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Burt Beckwith

Grails SQL Logging part 2 – groovy.sql.Sql

I discussed options for logging Hibernate-generated SQL in an earlier post but today I was trying to figure out how to see the SQL from groovy.sql.Sql and didn’t have much luck at first. The core problem is that the Sql class uses a java.util.logging.Logger (JUL) while the rest of the world uses a Log4j logger (often with a Commons Logging or SLF4J wrapper). I assumed that since I am using the Grails support for JUL -> Log4j bridging (enabled with the grails.logging.jul.usebridge = true setting in Config.groovy) that all I needed to do was add the class name to my log4j DSL block:

log4j = {
   error 'org.codehaus.groovy.grails',
   debug 'groovy.sql.Sql'

but that didn’t work. Some googling led to this mailing list discussion which has a solution involving a custom java.util.logging.Handler to pipe JUL log messages for the 'groovy.sql.Sql' logger to Log4j. That seemed like overkill to me since theoretically that’s exactly what grails.logging.jul.usebridge = true already does. I realized I had no idea how the bridging worked, so I started looking at the implementation of this feature.

It turns out that this is handled by the Grails “logging” plugin (org.codehaus.groovy.grails.plugins.log4j.LoggingGrailsPlugin) which calls org.slf4j.bridge.SLF4JBridgeHandler.install(). This essentially registers a listener that receives every JUL log message and pipes it to the corresponding SLF4J logger (typically wrapping a Log4j logger) with a sensible mapping of the different log levels (e.g. FINEST -> TRACE, FINER -> DEBUG, etc.)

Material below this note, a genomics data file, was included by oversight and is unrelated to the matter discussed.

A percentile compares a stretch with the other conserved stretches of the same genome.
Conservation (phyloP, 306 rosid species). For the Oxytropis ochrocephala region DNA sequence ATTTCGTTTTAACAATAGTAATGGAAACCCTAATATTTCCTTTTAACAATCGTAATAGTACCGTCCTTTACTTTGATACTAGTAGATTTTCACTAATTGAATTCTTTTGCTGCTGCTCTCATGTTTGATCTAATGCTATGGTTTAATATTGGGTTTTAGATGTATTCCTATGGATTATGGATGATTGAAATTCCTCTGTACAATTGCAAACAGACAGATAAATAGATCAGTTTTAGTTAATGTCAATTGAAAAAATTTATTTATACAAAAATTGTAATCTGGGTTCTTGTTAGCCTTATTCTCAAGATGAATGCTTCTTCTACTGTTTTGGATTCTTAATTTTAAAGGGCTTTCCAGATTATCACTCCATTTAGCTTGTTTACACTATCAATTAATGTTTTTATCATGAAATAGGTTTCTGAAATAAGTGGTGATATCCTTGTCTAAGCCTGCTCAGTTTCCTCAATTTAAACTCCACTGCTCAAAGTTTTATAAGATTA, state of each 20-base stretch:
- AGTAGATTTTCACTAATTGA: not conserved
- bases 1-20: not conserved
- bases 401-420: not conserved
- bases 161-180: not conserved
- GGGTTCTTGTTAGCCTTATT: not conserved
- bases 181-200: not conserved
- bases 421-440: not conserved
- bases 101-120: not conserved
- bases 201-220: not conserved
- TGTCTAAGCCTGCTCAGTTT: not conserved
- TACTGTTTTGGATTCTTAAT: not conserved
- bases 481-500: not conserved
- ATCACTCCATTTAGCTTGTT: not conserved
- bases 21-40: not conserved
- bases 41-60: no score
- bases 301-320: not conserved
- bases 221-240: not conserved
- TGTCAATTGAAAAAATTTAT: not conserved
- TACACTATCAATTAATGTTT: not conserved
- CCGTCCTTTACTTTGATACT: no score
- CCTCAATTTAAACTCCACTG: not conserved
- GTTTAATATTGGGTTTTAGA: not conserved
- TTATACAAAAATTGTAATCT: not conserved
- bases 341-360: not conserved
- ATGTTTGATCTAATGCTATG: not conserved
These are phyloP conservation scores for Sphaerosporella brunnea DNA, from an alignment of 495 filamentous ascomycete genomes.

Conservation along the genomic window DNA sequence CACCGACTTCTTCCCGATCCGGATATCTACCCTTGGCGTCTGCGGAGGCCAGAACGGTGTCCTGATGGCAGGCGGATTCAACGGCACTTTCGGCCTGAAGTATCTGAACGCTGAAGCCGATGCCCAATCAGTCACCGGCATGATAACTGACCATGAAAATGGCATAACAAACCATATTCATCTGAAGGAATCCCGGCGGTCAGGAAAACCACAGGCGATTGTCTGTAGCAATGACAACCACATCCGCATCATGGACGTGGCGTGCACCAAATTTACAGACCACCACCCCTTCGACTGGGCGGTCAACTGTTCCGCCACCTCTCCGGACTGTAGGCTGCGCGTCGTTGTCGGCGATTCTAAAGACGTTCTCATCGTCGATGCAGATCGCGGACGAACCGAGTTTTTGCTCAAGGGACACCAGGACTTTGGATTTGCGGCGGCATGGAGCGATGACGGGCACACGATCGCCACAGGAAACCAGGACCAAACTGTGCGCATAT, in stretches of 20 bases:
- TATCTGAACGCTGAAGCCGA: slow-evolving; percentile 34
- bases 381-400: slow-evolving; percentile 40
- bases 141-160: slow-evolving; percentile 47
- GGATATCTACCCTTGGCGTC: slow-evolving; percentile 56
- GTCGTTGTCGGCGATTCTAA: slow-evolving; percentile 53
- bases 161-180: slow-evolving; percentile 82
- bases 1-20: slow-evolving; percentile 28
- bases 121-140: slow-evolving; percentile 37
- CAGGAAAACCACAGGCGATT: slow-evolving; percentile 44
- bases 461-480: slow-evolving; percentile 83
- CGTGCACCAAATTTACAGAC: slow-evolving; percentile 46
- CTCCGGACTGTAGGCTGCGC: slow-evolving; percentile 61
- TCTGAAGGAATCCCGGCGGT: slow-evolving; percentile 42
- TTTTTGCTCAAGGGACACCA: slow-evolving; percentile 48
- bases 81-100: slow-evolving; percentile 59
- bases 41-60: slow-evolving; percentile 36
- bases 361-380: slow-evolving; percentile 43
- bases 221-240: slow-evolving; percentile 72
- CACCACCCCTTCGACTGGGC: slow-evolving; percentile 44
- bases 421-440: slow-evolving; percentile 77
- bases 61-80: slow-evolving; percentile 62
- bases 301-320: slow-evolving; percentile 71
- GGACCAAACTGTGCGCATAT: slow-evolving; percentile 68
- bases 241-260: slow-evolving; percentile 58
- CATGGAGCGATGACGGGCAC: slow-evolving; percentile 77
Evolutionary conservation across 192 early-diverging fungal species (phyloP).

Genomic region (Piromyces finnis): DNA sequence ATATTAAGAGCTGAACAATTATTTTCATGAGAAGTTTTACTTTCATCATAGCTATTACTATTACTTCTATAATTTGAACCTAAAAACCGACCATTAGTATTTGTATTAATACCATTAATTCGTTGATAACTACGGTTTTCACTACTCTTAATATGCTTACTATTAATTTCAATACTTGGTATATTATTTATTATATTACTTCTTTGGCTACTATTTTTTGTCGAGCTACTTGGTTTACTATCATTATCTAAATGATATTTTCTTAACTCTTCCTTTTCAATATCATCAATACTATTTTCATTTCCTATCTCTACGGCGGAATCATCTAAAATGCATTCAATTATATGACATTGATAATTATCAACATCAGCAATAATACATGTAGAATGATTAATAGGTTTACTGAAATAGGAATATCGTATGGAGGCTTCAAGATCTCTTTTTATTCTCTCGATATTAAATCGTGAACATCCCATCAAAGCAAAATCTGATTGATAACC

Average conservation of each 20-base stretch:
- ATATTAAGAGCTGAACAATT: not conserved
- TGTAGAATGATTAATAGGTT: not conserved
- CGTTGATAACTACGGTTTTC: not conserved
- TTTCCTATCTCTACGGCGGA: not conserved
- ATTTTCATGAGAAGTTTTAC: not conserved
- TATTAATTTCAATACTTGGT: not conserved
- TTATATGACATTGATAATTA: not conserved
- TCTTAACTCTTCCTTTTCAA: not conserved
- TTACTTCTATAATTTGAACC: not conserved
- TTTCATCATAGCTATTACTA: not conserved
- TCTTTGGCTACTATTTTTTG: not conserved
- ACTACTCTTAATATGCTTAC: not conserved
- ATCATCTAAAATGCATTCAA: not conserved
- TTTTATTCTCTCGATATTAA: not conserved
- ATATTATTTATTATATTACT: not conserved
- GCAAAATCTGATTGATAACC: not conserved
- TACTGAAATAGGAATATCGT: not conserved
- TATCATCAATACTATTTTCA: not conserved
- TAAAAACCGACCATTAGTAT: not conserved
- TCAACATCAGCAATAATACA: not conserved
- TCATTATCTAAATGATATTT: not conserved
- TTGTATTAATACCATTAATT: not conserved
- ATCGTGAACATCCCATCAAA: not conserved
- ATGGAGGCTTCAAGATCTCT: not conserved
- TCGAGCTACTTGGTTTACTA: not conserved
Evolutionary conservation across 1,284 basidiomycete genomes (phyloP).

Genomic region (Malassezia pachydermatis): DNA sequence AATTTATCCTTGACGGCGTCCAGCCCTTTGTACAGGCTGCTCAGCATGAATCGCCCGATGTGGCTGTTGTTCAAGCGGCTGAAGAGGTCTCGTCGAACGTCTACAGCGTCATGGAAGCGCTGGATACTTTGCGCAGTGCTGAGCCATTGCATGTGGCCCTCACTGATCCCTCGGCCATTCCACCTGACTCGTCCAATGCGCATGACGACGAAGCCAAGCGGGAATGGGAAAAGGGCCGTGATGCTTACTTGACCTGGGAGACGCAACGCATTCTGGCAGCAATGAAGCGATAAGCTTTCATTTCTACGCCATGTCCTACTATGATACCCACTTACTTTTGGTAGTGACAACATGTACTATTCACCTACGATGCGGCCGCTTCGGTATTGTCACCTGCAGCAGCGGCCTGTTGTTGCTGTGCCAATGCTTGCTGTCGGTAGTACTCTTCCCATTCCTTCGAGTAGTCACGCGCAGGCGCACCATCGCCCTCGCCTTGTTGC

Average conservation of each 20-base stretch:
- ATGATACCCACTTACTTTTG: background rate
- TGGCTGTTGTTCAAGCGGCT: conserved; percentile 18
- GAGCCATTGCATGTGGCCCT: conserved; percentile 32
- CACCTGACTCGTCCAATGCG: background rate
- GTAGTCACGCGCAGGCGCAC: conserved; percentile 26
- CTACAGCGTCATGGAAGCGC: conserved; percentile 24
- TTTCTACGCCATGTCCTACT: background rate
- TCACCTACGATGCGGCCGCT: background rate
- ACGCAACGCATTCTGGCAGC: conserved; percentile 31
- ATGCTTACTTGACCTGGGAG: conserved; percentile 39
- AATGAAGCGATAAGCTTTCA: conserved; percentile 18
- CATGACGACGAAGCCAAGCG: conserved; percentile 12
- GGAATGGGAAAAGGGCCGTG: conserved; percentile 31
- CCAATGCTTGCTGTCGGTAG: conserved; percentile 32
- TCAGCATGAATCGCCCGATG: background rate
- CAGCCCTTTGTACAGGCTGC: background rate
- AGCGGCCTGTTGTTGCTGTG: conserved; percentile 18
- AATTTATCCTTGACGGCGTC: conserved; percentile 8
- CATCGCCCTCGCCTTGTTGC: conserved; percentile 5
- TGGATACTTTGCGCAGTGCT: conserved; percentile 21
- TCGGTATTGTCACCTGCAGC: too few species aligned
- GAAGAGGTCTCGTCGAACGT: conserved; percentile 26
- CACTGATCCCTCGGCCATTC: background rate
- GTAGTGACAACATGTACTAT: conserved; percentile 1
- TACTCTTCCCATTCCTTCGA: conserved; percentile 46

So what’s the problem then? While grails.logging.jul.usebridge = true does configure message routing, it doesn’t apply level settings from the log4j block to the corresponding JUL loggers. So although I set the level of 'groovy.sql.Sql' to debug, the JUL logger level is still at the default level (INFO). So all I need to do is programmatically set the logger’s level to DEBUG (or TRACE to see everything) once, e.g. in BootStrap.groovy

import groovy.sql.Sql
import java.util.logging.Level

class BootStrap {

   def init = { servletContext ->
      Sql.LOG.level = Level.FINE


Reference: Grails SQL Logging part 2 – groovy.sql.Sql from our JCG partner Burt Beckwith at the An Army of Solipsists blog.

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Matt Payne

related to this, any idea how do we see the json if we are using mongodb?